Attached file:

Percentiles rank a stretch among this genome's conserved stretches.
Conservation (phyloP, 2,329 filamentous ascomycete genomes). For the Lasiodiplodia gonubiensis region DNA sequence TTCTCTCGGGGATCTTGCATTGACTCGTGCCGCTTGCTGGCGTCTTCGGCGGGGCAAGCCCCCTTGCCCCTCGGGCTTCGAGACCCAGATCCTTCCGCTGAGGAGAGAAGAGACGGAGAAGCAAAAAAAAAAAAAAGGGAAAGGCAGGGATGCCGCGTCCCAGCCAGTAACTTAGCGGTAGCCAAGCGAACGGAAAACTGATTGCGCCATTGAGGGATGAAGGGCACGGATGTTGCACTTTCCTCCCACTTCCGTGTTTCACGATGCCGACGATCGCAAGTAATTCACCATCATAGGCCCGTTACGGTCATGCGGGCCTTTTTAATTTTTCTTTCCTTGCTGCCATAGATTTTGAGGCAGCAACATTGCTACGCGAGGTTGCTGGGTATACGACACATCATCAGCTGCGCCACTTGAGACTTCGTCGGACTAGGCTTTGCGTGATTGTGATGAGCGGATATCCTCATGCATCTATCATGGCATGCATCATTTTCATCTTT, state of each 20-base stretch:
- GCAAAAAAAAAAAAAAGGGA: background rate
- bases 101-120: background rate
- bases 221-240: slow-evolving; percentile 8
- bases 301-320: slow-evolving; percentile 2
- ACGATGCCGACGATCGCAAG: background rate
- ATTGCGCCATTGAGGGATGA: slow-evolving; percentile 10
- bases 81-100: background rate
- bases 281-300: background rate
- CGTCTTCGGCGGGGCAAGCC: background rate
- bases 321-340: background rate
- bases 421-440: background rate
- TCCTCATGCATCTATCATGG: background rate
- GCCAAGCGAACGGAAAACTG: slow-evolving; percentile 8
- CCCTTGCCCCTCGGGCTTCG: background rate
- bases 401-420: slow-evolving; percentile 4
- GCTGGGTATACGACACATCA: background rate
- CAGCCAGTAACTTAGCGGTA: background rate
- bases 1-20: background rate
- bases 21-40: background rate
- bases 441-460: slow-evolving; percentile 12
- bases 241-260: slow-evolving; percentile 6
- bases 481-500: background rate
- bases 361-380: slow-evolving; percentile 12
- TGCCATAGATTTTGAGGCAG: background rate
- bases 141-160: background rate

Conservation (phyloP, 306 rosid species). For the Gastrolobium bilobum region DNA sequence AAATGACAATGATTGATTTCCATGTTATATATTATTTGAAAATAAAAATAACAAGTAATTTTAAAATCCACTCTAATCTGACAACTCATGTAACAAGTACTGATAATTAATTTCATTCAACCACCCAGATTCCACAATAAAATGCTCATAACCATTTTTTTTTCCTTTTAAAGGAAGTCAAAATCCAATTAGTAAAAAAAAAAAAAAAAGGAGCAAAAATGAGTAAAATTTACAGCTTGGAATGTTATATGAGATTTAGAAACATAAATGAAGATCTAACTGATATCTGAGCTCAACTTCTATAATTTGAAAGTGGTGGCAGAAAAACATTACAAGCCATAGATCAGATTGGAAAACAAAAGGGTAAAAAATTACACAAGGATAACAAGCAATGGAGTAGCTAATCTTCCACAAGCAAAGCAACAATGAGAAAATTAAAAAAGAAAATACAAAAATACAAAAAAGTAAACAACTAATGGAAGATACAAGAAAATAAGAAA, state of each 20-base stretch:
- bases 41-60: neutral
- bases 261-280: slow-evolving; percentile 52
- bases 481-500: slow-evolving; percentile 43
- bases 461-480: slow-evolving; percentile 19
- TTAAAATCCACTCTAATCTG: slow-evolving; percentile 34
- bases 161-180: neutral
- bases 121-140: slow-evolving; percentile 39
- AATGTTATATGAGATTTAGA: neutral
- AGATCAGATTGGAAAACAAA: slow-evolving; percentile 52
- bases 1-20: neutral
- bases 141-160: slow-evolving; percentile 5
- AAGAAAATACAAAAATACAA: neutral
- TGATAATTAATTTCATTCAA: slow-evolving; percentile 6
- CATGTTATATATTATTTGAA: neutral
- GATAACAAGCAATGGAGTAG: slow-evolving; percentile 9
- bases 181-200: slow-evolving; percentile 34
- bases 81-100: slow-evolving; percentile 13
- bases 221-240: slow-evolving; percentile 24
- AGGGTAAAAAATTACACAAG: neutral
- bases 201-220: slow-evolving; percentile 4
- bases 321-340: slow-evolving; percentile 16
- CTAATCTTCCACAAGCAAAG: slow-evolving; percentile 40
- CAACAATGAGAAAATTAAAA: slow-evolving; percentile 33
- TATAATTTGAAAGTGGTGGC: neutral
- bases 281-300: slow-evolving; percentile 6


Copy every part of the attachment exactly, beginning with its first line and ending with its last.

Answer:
Percentiles rank a stretch among this genome's conserved stretches.
Conservation (phyloP, 2,329 filamentous ascomycete genomes). For the Lasiodiplodia gonubiensis region DNA sequence TTCTCTCGGGGATCTTGCATTGACTCGTGCCGCTTGCTGGCGTCTTCGGCGGGGCAAGCCCCCTTGCCCCTCGGGCTTCGAGACCCAGATCCTTCCGCTGAGGAGAGAAGAGACGGAGAAGCAAAAAAAAAAAAAAGGGAAAGGCAGGGATGCCGCGTCCCAGCCAGTAACTTAGCGGTAGCCAAGCGAACGGAAAACTGATTGCGCCATTGAGGGATGAAGGGCACGGATGTTGCACTTTCCTCCCACTTCCGTGTTTCACGATGCCGACGATCGCAAGTAATTCACCATCATAGGCCCGTTACGGTCATGCGGGCCTTTTTAATTTTTCTTTCCTTGCTGCCATAGATTTTGAGGCAGCAACATTGCTACGCGAGGTTGCTGGGTATACGACACATCATCAGCTGCGCCACTTGAGACTTCGTCGGACTAGGCTTTGCGTGATTGTGATGAGCGGATATCCTCATGCATCTATCATGGCATGCATCATTTTCATCTTT, state of each 20-base stretch:
- GCAAAAAAAAAAAAAAGGGA: background rate
- bases 101-120: background rate
- bases 221-240: slow-evolving; percentile 8
- bases 301-320: slow-evolving; percentile 2
- ACGATGCCGACGATCGCAAG: background rate
- ATTGCGCCATTGAGGGATGA: slow-evolving; percentile 10
- bases 81-100: background rate
- bases 281-300: background rate
- CGTCTTCGGCGGGGCAAGCC: background rate
- bases 321-340: background rate
- bases 421-440: background rate
- TCCTCATGCATCTATCATGG: background rate
- GCCAAGCGAACGGAAAACTG: slow-evolving; percentile 8
- CCCTTGCCCCTCGGGCTTCG: background rate
- bases 401-420: slow-evolving; percentile 4
- GCTGGGTATACGACACATCA: background rate
- CAGCCAGTAACTTAGCGGTA: background rate
- bases 1-20: background rate
- bases 21-40: background rate
- bases 441-460: slow-evolving; percentile 12
- bases 241-260: slow-evolving; percentile 6
- bases 481-500: background rate
- bases 361-380: slow-evolving; percentile 12
- TGCCATAGATTTTGAGGCAG: background rate
- bases 141-160: background rate

Conservation (phyloP, 306 rosid species). For the Gastrolobium bilobum region DNA sequence AAATGACAATGATTGATTTCCATGTTATATATTATTTGAAAATAAAAATAACAAGTAATTTTAAAATCCACTCTAATCTGACAACTCATGTAACAAGTACTGATAATTAATTTCATTCAACCACCCAGATTCCACAATAAAATGCTCATAACCATTTTTTTTTCCTTTTAAAGGAAGTCAAAATCCAATTAGTAAAAAAAAAAAAAAAAGGAGCAAAAATGAGTAAAATTTACAGCTTGGAATGTTATATGAGATTTAGAAACATAAATGAAGATCTAACTGATATCTGAGCTCAACTTCTATAATTTGAAAGTGGTGGCAGAAAAACATTACAAGCCATAGATCAGATTGGAAAACAAAAGGGTAAAAAATTACACAAGGATAACAAGCAATGGAGTAGCTAATCTTCCACAAGCAAAGCAACAATGAGAAAATTAAAAAAGAAAATACAAAAATACAAAAAAGTAAACAACTAATGGAAGATACAAGAAAATAAGAAA, state of each 20-base stretch:
- bases 41-60: neutral
- bases 261-280: slow-evolving; percentile 52
- bases 481-500: slow-evolving; percentile 43
- bases 461-480: slow-evolving; percentile 19
- TTAAAATCCACTCTAATCTG: slow-evolving; percentile 34
- bases 161-180: neutral
- bases 121-140: slow-evolving; percentile 39
- AATGTTATATGAGATTTAGA: neutral
- AGATCAGATTGGAAAACAAA: slow-evolving; percentile 52
- bases 1-20: neutral
- bases 141-160: slow-evolving; percentile 5
- AAGAAAATACAAAAATACAA: neutral
- TGATAATTAATTTCATTCAA: slow-evolving; percentile 6
- CATGTTATATATTATTTGAA: neutral
- GATAACAAGCAATGGAGTAG: slow-evolving; percentile 9
- bases 181-200: slow-evolving; percentile 34
- bases 81-100: slow-evolving; percentile 13
- bases 221-240: slow-evolving; percentile 24
- AGGGTAAAAAATTACACAAG: neutral
- bases 201-220: slow-evolving; percentile 4
- bases 321-340: slow-evolving; percentile 16
- CTAATCTTCCACAAGCAAAG: slow-evolving; percentile 40
- CAACAATGAGAAAATTAAAA: slow-evolving; percentile 33
- TATAATTTGAAAGTGGTGGC: neutral
- bases 281-300: slow-evolving; percentile 6